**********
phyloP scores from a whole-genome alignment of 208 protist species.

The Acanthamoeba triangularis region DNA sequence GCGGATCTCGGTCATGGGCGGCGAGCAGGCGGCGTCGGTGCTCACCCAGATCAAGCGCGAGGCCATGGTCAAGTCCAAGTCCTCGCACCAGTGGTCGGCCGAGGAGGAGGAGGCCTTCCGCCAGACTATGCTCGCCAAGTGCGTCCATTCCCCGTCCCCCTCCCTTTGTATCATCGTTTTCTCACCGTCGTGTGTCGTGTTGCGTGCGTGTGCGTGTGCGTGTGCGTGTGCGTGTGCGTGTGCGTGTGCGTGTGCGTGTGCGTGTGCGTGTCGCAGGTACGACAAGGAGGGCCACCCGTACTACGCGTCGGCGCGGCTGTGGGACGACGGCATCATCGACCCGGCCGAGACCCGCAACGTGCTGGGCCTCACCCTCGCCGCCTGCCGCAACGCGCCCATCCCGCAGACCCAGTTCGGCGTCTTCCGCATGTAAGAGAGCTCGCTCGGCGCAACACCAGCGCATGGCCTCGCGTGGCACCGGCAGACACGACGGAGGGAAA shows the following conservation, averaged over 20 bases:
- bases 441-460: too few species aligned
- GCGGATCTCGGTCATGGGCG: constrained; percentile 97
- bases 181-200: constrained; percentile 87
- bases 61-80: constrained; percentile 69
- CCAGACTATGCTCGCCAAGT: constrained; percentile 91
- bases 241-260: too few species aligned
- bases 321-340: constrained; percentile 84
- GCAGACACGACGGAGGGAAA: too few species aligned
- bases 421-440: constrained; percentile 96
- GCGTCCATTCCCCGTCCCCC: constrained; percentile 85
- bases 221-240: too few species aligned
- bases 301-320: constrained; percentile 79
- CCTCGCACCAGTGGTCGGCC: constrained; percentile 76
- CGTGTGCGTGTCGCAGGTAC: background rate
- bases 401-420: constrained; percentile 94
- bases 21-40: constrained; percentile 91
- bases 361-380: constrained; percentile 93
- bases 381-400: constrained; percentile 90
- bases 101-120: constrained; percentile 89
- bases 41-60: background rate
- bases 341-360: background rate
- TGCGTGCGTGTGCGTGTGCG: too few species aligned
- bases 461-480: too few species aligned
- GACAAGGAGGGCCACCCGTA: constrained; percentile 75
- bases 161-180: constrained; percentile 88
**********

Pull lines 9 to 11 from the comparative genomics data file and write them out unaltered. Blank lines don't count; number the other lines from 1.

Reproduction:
- bases 321-340: constrained; percentile 84
- GCAGACACGACGGAGGGAAA: too few species aligned
- bases 421-440: constrained; percentile 96